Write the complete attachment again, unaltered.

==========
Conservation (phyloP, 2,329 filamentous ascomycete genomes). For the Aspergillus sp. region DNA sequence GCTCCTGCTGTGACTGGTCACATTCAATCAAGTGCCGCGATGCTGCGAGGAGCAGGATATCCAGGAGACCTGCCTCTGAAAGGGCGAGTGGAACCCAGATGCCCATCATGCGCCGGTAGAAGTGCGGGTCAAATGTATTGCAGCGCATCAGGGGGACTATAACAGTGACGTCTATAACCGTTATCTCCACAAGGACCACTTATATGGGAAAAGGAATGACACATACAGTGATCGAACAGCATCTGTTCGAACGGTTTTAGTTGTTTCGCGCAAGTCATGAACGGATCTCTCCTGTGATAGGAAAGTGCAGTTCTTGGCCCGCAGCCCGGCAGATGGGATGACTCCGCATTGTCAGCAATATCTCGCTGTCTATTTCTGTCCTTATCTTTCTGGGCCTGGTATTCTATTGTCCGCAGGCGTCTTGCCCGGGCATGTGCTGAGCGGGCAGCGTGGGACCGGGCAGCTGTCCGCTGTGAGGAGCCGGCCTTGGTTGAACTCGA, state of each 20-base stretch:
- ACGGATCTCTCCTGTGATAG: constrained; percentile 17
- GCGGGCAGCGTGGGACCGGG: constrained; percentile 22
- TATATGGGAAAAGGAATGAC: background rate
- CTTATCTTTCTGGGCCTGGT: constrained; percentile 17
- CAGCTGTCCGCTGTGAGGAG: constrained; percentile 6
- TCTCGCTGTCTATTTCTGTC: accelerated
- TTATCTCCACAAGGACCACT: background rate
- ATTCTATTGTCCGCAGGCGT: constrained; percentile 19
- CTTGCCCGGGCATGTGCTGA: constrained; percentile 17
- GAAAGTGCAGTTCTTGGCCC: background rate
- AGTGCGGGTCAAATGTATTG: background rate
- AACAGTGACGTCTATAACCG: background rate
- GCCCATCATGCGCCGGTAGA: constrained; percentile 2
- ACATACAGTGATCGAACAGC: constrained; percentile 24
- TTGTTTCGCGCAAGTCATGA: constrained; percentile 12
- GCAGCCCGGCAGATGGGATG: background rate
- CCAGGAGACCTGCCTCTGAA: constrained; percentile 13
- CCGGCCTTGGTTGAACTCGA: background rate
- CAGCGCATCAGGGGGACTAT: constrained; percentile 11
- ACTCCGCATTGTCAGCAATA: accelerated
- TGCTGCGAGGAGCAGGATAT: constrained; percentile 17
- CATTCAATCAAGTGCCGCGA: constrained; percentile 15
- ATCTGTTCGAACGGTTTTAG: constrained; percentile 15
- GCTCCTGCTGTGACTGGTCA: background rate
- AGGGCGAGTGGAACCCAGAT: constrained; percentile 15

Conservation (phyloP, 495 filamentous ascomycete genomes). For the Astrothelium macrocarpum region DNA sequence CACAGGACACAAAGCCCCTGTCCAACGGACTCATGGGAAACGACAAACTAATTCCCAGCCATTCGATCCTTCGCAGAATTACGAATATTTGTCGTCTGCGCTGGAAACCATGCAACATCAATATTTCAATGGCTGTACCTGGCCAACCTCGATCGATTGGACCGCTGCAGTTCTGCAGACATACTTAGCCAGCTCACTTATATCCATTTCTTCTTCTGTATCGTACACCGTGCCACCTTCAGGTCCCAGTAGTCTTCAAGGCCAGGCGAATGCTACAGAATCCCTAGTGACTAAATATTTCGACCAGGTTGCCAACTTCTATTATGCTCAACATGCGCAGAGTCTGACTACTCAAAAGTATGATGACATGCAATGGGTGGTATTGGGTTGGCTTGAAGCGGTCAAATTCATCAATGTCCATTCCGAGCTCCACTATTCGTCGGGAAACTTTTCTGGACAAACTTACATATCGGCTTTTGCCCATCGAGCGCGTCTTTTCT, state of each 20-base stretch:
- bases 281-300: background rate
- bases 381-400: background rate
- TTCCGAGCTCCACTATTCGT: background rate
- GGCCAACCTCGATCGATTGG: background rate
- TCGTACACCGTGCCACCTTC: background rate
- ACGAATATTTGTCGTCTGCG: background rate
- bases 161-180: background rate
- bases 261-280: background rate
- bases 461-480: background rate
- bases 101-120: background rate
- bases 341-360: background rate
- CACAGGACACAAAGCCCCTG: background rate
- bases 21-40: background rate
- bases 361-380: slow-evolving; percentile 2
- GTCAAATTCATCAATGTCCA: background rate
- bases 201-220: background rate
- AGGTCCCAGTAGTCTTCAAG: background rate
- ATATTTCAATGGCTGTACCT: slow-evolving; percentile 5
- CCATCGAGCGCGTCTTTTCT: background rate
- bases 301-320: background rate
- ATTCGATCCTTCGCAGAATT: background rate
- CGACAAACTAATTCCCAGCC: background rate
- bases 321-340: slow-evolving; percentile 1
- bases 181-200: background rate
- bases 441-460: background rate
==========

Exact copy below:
Conservation (phyloP, 2,329 filamentous ascomycete genomes). For the Aspergillus sp. region DNA sequence GCTCCTGCTGTGACTGGTCACATTCAATCAAGTGCCGCGATGCTGCGAGGAGCAGGATATCCAGGAGACCTGCCTCTGAAAGGGCGAGTGGAACCCAGATGCCCATCATGCGCCGGTAGAAGTGCGGGTCAAATGTATTGCAGCGCATCAGGGGGACTATAACAGTGACGTCTATAACCGTTATCTCCACAAGGACCACTTATATGGGAAAAGGAATGACACATACAGTGATCGAACAGCATCTGTTCGAACGGTTTTAGTTGTTTCGCGCAAGTCATGAACGGATCTCTCCTGTGATAGGAAAGTGCAGTTCTTGGCCCGCAGCCCGGCAGATGGGATGACTCCGCATTGTCAGCAATATCTCGCTGTCTATTTCTGTCCTTATCTTTCTGGGCCTGGTATTCTATTGTCCGCAGGCGTCTTGCCCGGGCATGTGCTGAGCGGGCAGCGTGGGACCGGGCAGCTGTCCGCTGTGAGGAGCCGGCCTTGGTTGAACTCGA, state of each 20-base stretch:
- ACGGATCTCTCCTGTGATAG: constrained; percentile 17
- GCGGGCAGCGTGGGACCGGG: constrained; percentile 22
- TATATGGGAAAAGGAATGAC: background rate
- CTTATCTTTCTGGGCCTGGT: constrained; percentile 17
- CAGCTGTCCGCTGTGAGGAG: constrained; percentile 6
- TCTCGCTGTCTATTTCTGTC: accelerated
- TTATCTCCACAAGGACCACT: background rate
- ATTCTATTGTCCGCAGGCGT: constrained; percentile 19
- CTTGCCCGGGCATGTGCTGA: constrained; percentile 17
- GAAAGTGCAGTTCTTGGCCC: background rate
- AGTGCGGGTCAAATGTATTG: background rate
- AACAGTGACGTCTATAACCG: background rate
- GCCCATCATGCGCCGGTAGA: constrained; percentile 2
- ACATACAGTGATCGAACAGC: constrained; percentile 24
- TTGTTTCGCGCAAGTCATGA: constrained; percentile 12
- GCAGCCCGGCAGATGGGATG: background rate
- CCAGGAGACCTGCCTCTGAA: constrained; percentile 13
- CCGGCCTTGGTTGAACTCGA: background rate
- CAGCGCATCAGGGGGACTAT: constrained; percentile 11
- ACTCCGCATTGTCAGCAATA: accelerated
- TGCTGCGAGGAGCAGGATAT: constrained; percentile 17
- CATTCAATCAAGTGCCGCGA: constrained; percentile 15
- ATCTGTTCGAACGGTTTTAG: constrained; percentile 15
- GCTCCTGCTGTGACTGGTCA: background rate
- AGGGCGAGTGGAACCCAGAT: constrained; percentile 15

Conservation (phyloP, 495 filamentous ascomycete genomes). For the Astrothelium macrocarpum region DNA sequence CACAGGACACAAAGCCCCTGTCCAACGGACTCATGGGAAACGACAAACTAATTCCCAGCCATTCGATCCTTCGCAGAATTACGAATATTTGTCGTCTGCGCTGGAAACCATGCAACATCAATATTTCAATGGCTGTACCTGGCCAACCTCGATCGATTGGACCGCTGCAGTTCTGCAGACATACTTAGCCAGCTCACTTATATCCATTTCTTCTTCTGTATCGTACACCGTGCCACCTTCAGGTCCCAGTAGTCTTCAAGGCCAGGCGAATGCTACAGAATCCCTAGTGACTAAATATTTCGACCAGGTTGCCAACTTCTATTATGCTCAACATGCGCAGAGTCTGACTACTCAAAAGTATGATGACATGCAATGGGTGGTATTGGGTTGGCTTGAAGCGGTCAAATTCATCAATGTCCATTCCGAGCTCCACTATTCGTCGGGAAACTTTTCTGGACAAACTTACATATCGGCTTTTGCCCATCGAGCGCGTCTTTTCT, state of each 20-base stretch:
- bases 281-300: background rate
- bases 381-400: background rate
- TTCCGAGCTCCACTATTCGT: background rate
- GGCCAACCTCGATCGATTGG: background rate
- TCGTACACCGTGCCACCTTC: background rate
- ACGAATATTTGTCGTCTGCG: background rate
- bases 161-180: background rate
- bases 261-280: background rate
- bases 461-480: background rate
- bases 101-120: background rate
- bases 341-360: background rate
- CACAGGACACAAAGCCCCTG: background rate
- bases 21-40: background rate
- bases 361-380: slow-evolving; percentile 2
- GTCAAATTCATCAATGTCCA: background rate
- bases 201-220: background rate
- AGGTCCCAGTAGTCTTCAAG: background rate
- ATATTTCAATGGCTGTACCT: slow-evolving; percentile 5
- CCATCGAGCGCGTCTTTTCT: background rate
- bases 301-320: background rate
- ATTCGATCCTTCGCAGAATT: background rate
- CGACAAACTAATTCCCAGCC: background rate
- bases 321-340: slow-evolving; percentile 1
- bases 181-200: background rate
- bases 441-460: background rate